, WA — April is Sexual Assault Awareness Month (SAAM)
April is Sexual Assault Awareness Month (SAAM)—an annual campaign aimed at increasing awareness and education about the realities of sexual assault, how often it happens, how to recognize it and how to stop it as well as making sure Veterans who may be struggling from this understand the many available resources the VA offers to help.
This year’s theme, We believe you and we believe in you, rings particularly loud with VA Puget Sound Health Care System Psychologist and Military Sexual Trauma (MST) Coordinator, Dr. Alycia Zink, as being the most important message the VA can send Veterans who have experienced MST. “Sexual violence is a very isolating experience and there is still a lot of victim blaming out there, such as what were you doing? What were you wearing at the time of your assault? And all those things are further amplified in the military,” she said. “It is really important that we go out of our way to clearly say that we believe our survivors and that our role is not to question, it’s not to prove, it’s not to investigate. Our role is really to help someone manage what the experience has done to their lives.”
The VA recognizes MST as any unwanted or threatening sexual activity—sexual comments, behaviors, pressures, coercion, assault or rape—experienced during military service. Nearly 10 percent of Veterans (more than 43 percent of women and almost three percent of men) served by VA Puget Sound report having experienced MST when asked by their VA provider; this is nearly double the national reports of five percent of Veterans (about 2 percent of men and 33 percent of women) who have a history of MST.
Because MST carries a unique set of challenges, often providers in the community may not have received specialized training to address it or fully understand the nuances of military culture that add to the complexity. “Even if they are familiar with treating sexual assault, they might not be familiar with some of the more unique aspects of the military sexual trauma experience,” explained Zink. Aspects about MST such as victims who do want to report the incident but do not have the option to report to a civilian police department but instead have to report what happened to them through their chain of command—a chain that the aggressor could very well be a part of—which is essentially their employer, or also the fear of retaliation are all complexities that do not exist in most civilian cases of sexual assault, she explained.
“Within the VA, all staff are expected to complete training on Military Sexual Trauma so that they can be informed and sensitive to the particular needs of our Veterans who have experienced MST and we don’t have that information about community providers,” said Zink. Because the VA is the nation’s largest health care system, Veterans who are ready to receive care for managing and recovering from MST receive evidence-based treatments in an integrated way to address their physical and mental health care needs.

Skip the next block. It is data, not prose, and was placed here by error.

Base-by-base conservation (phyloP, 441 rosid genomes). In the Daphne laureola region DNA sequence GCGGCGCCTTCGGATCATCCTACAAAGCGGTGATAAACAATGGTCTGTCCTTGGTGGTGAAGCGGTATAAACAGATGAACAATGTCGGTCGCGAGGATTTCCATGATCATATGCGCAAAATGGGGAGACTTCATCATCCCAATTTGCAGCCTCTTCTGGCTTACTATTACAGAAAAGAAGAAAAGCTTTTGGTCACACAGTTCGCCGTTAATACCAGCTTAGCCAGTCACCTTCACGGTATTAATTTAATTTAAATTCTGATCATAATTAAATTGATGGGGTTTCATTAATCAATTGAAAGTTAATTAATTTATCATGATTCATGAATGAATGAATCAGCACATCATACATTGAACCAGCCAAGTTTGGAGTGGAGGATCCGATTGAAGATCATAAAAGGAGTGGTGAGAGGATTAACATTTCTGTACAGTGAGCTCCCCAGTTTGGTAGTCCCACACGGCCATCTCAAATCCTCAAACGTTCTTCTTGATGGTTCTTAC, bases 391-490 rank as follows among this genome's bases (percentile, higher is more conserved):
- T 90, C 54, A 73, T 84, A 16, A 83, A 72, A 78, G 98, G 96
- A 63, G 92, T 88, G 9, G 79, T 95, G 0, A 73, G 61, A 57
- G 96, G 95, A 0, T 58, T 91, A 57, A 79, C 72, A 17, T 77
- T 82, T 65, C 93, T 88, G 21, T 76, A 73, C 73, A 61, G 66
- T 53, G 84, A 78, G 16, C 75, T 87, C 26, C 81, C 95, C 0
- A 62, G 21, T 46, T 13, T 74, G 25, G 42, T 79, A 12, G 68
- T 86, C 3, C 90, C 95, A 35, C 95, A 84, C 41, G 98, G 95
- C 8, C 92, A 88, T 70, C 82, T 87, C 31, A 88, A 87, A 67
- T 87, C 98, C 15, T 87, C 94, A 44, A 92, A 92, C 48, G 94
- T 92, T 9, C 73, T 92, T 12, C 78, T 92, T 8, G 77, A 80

“There can be a broad range of individual responses to experiencing any form of sexual violence and the responses might be depression, PTSD, or physical symptoms like headaches or gastrointestinal distress,” described Zink.
Veterans with MST experiences will be connected to VA specialist based on their individual needs. “We deliver those services in a sensitive way based on the Military Sexual Trauma history,” she added.
As an MST coordinators, Zink’s role and that of her counterpart Julia Sewell, is about outreach and education and is largely centered on advocacy to help Veterans get connected to specialized treatments and care options available at VA Puget Sound care sites, VA Vet Centers and community partners such as or Washington State Department of Veteran’s Affairs.
Because sexual assault takes away an individual’s consent, MST Coordinators Zink and Sewell strive to make themselves as available to all Veterans who are ready to receive care or have questions about VA care rather than reaching out to Veterans without their consent. “We really want to make sure Veterans have a voice in what they are being offered and what services are being offered. Julia and I are here to advocate for Veterans to the best of our abilities,” Zink said. “We really take a trauma informed approach, to ensure we are not doing things that would aggravate or revictimize an already vulnerable population. We do not want to take away their voice in a system where they’ve already had they voice not heard.”
Veterans seeking assistance with MST can contact either of VA Puget Sound’s MST coordinators directly: Julia Sewell at (206) 277-1816 or Alycia Zink at (253) 583-3568. Veterans seeking more information about Military Sexual Trauma and eligibility for care can also visit www.mentalhealth.va.gov/MST/.
VA Puget Sound provides comprehensive care to more than 150,000 Veterans across the Pacific Northwest. As the VA’s 5th largest research program, VA Puget Sound has research in virtually every major clinical department, including: TBI and multiple blast exposures; memory improvement and Alzheimer's Disease; PTSD and deployment health; Parkinson’s Disease; diabetes; cancer; substance abuse; lower limb prosthetics; genomics; and Health Services. Additionally, it has seven nationally recognized Centers of Excellence (in areas from limb-loss prevention and prosthetic engineering to primary care education and substance abuse treatment). For more information visit www.pugetsound.va.gov.